Release names follow a common three-digit version numbering scheme: x.y.z indicating a major, minor, and service number. Note that the release name does necessarily need to be reflected in the technical implementation. A hypothetical zip-file download would carry the name of the release, but may contain (for example) OSGi bundles with a variety of different version numbers (i.e. only rev the version number of individual bundles as is required for technical reasons). Trailing zeros are optional.

Milestone build names leverage the name of the release that they’re tied to and are indicated with either an “M” or an “RC” in the form x.yMn (e.g. 3.8M2 or 3.8RC1 are milestone builds for a future 3.8.0 release).

Integration builds should take the form “I<date>-<time>” (e.g. I20160216-0800); nightly builds take a similar form, but with an “N” prefix. Note that our mirroring process uses this naming convention to limit the propagation of integration and nightly builds to our mirrors (the full exclude list is captured in the IT Infrastructure FAQ).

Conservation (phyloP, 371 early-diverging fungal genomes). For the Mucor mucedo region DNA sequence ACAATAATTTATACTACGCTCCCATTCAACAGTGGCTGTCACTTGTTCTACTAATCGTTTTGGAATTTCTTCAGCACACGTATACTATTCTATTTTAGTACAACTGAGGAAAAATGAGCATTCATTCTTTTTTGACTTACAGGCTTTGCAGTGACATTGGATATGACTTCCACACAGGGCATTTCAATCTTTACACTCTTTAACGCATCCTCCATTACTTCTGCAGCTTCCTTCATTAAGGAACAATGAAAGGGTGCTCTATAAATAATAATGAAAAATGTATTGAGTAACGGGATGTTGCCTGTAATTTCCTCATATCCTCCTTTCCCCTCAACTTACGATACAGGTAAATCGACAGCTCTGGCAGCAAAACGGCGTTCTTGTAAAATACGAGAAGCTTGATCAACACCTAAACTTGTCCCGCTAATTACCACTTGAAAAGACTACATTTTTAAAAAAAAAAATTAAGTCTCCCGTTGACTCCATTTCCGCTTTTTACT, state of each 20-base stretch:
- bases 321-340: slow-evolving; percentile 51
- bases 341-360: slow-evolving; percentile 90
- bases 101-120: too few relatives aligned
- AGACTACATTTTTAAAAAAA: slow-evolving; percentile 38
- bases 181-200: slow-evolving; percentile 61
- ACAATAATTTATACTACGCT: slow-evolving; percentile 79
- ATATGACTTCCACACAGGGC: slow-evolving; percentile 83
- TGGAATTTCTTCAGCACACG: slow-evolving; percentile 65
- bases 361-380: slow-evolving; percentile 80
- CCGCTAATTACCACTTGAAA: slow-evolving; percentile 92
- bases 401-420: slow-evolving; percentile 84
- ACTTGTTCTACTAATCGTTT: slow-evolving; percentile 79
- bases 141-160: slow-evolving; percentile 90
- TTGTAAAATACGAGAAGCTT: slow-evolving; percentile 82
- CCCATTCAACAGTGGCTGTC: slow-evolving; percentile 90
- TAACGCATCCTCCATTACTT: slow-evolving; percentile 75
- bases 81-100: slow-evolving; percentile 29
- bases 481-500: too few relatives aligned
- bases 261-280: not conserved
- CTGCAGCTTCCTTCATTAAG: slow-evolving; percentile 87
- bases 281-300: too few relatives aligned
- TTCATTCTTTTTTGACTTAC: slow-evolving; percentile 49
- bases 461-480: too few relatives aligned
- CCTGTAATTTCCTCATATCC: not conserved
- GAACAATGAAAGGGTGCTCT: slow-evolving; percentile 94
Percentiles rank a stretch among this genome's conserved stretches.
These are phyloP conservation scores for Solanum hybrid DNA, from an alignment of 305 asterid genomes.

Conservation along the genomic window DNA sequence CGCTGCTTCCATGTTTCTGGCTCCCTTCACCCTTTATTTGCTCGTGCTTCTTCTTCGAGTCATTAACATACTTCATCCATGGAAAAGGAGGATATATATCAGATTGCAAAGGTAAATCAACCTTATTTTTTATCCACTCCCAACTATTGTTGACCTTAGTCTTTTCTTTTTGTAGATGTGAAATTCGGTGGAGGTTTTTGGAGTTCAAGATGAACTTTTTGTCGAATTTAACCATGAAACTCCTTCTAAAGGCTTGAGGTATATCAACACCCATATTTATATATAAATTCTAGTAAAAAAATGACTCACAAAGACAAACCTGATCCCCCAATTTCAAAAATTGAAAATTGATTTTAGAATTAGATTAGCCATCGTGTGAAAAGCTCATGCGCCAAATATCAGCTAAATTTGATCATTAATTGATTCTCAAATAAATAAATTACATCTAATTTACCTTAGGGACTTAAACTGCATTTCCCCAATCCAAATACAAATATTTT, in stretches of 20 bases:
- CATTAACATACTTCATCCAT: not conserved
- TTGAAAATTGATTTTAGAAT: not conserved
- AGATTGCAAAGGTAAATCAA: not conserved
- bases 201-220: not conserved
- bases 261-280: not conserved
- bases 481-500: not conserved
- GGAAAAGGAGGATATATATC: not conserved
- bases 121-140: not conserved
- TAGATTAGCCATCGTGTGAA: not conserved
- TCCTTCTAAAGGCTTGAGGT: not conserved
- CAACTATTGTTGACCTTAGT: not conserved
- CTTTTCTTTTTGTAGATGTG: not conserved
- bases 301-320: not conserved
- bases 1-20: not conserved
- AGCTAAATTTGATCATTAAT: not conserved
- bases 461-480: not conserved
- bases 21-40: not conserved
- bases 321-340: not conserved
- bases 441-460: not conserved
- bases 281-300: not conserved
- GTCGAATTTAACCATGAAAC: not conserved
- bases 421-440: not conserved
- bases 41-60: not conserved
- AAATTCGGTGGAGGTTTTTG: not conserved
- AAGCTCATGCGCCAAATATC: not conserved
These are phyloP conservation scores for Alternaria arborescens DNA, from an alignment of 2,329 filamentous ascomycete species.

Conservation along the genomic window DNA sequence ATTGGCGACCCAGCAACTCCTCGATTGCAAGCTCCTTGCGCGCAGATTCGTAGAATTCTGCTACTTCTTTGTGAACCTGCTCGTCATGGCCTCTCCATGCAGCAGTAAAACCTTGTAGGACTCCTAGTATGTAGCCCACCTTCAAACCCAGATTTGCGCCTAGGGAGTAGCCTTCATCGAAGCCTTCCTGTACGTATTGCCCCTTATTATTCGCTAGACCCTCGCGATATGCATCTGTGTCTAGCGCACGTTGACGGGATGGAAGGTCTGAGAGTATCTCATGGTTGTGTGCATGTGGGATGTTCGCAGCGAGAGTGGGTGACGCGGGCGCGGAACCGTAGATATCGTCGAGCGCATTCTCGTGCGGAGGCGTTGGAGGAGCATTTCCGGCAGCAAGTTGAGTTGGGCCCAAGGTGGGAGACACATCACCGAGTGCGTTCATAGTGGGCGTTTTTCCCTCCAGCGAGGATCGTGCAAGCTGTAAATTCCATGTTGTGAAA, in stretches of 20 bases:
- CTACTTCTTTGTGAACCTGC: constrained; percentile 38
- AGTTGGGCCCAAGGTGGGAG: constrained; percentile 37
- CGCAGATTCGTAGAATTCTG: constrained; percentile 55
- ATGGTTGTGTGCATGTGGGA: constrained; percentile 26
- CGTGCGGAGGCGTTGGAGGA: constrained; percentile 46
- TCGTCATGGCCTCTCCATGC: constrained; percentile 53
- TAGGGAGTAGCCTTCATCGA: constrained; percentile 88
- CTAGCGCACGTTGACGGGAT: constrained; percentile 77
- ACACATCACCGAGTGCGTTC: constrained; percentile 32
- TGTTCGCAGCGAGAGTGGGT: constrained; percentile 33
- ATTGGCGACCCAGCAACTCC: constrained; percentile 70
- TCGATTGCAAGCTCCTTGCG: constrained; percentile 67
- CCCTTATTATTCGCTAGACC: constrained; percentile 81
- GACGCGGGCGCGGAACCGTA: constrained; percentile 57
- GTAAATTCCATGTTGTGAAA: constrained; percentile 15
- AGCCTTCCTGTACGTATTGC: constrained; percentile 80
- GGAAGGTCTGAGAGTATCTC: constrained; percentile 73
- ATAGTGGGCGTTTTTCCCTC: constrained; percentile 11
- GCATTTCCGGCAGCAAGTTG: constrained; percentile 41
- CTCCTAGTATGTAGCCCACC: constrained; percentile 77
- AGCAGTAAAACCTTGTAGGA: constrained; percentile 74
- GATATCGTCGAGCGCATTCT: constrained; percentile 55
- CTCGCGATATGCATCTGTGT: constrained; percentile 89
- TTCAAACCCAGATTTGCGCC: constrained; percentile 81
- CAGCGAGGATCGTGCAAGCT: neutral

The frequency and types of builds that a project creates leading up to a release varies widely and is dependent on numerous variables, many of which are specific to (and best known by) the project team. The Eclipse Foundation expects that project teams know their community and consumers and work with them to sort out the best strategy.

Note that we’ve created a new incubation mailing list specifically for new project teams to pose questions to their peers and the Eclipse Architecture Council. This is the best possible place to ask questions about process.

EclipseCon NA 2016

Posted in Community, EDP, Project Management | 1 Comment

Swing by to Talk about SWT and JavaFX